For its fiscal first quarter ended December 29, the tech giant now expects revenue of about $84 billion.
In a letter to investors, Apple CEO Tim Cook pointed to a slowing economy, particularly in China. Its stock fell 10 per cent Thursday, the worst drop in five years, wiping out about $75 billion in market value.
Some Chinese netizens and companies have also turned against Apple. Other brand names such as Ford Motor Co. and jeweler Tiffany & Co. already have reported abrupt declines in sales to Chinese buyers. The tech-driven Nasdaq composite index now stands 18 per cent down from its record closing high reached in August.
Changes in smartphone buying trends in China, and Apple's falling market share there, were obvious, but Apple brushed off any concerns or ignored reality.
Global stocks rose Friday and Wall Street was set to open higher after heavy losses this week, as investors welcomed news of trade talks between the US and China and braced for U.S.jobs data.
Cook's comments papered over the reality that Apple not long ago was the top-selling smartphone maker in China and slipped to fifth in the second quarter of 2018.
He said many companies have a lot of sales in China and will "be watching their earnings downgraded next year until we get a deal with China". "I mean, look, they've gone up a lot". "People are anxious about losing jobs", she said. China makes up one-third of the industry's shipments worldwide.
With no evidence or context provided whatsoever, it appears that Kudlow is trying to deflect any blame for Apple's poor stock performance away from Trump and onto China. It expects last year's total Chinese purchases to shrink by 8 per cent to 9 per cent compared with 2016.
This piles on to existing anxiety of a slowdown in global growth, Apple can be used as a proxy to China's growth. According to the Apple CEO, the slowdown was exacerbated by Trump's trade war with Beijing.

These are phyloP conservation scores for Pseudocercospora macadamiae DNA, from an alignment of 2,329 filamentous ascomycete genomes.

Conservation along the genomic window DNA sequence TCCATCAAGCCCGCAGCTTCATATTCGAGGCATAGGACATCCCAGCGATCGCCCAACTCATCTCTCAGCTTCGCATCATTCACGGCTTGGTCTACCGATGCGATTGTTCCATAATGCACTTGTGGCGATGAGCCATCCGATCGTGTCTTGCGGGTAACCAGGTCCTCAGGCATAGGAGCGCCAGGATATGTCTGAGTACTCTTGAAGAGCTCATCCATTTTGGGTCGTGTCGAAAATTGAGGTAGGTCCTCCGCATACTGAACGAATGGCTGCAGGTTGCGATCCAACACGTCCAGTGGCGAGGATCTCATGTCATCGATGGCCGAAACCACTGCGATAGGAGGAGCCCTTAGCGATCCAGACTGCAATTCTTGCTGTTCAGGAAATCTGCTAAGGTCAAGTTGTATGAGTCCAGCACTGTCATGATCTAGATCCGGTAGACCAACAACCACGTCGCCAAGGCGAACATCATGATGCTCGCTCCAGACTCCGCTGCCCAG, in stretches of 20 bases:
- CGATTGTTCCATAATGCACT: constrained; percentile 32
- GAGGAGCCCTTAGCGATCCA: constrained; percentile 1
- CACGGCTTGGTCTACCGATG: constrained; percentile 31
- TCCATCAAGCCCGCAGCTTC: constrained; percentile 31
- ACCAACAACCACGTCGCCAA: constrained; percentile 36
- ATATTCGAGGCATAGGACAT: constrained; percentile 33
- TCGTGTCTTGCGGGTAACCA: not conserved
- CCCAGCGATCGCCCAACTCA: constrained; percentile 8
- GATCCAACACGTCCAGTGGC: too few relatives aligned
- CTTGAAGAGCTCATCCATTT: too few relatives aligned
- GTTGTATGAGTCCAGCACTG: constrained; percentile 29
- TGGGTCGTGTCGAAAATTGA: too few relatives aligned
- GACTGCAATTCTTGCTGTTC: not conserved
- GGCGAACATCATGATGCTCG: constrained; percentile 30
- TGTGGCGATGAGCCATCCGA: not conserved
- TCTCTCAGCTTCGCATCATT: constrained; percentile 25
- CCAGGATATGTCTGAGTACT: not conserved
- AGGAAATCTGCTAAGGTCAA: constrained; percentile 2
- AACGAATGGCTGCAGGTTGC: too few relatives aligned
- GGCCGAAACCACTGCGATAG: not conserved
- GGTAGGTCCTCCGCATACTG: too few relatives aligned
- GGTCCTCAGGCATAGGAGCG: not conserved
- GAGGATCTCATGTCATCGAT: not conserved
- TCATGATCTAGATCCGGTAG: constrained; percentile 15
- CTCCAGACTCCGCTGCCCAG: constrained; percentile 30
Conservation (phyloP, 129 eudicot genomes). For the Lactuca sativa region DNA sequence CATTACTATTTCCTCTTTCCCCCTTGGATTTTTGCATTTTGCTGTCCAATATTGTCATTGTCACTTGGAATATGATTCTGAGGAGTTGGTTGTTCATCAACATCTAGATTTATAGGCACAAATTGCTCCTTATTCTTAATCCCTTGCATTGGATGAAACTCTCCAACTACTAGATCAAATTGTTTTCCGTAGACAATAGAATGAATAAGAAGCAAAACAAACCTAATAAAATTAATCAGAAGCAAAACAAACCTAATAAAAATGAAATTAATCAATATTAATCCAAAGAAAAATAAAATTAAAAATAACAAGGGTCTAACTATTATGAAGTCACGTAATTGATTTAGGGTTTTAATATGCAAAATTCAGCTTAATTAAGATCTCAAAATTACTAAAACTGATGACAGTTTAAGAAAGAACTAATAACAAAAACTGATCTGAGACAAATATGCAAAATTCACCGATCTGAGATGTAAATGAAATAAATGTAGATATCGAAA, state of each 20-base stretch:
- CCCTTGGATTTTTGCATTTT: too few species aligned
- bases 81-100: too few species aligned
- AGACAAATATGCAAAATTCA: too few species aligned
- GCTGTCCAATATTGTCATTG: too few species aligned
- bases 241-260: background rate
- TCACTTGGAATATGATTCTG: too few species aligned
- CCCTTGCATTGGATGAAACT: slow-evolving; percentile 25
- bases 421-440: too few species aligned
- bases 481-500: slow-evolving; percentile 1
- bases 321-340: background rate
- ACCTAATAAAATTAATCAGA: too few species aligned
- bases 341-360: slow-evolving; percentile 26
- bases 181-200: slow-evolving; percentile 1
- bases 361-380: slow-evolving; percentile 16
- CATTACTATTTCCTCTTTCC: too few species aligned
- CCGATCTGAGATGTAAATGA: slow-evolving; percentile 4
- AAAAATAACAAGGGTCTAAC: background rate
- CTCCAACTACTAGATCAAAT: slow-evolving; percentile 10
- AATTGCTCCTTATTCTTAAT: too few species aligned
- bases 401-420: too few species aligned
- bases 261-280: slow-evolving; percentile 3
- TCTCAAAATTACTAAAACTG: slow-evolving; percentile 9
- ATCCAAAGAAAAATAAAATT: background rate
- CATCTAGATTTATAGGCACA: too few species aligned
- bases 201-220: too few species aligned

The slump is a setback for the ruling Communist Party's efforts to nurture self-sustaining, consumer-driven economic growth and wean China from its reliance on exports and investment.
The warning rattled already-volatile U.S. markets, further feeding worries about global economic growth that have dragged on stocks in recent weeks and turned 2018 into the worst year since the financial crisis for Wall Street. Moving it out of China would be extremely hard and highly unlikely. At the same time, Beijing has sought to relieve the economic pain with higher government spending.
Kay said the trillion-dollar valuation was "irrational" and based on growth projections Apple is unlikely to achieve without a new catalyst. They're supplying devices that compete on quality at much more affordable prices, and have set up huge local manufacturing operations to avoid tariffs and keep costs down. First, as my colleague Evan Niu wrote about the smartphone market in December: "What little growth ... is left is being driven by low-priced handsets from Chinese vendors". Soft real estate sales have forced developers to cut prices. It jacked up its prices in India a year ago after the government raised smartphone tariffs from 15% to 20%.
Sales to the US market have held up despite President Donald Trump's punitive tariffs on $250 billion of Chinese goods, rising 12.9 per cent in November over a year earlier.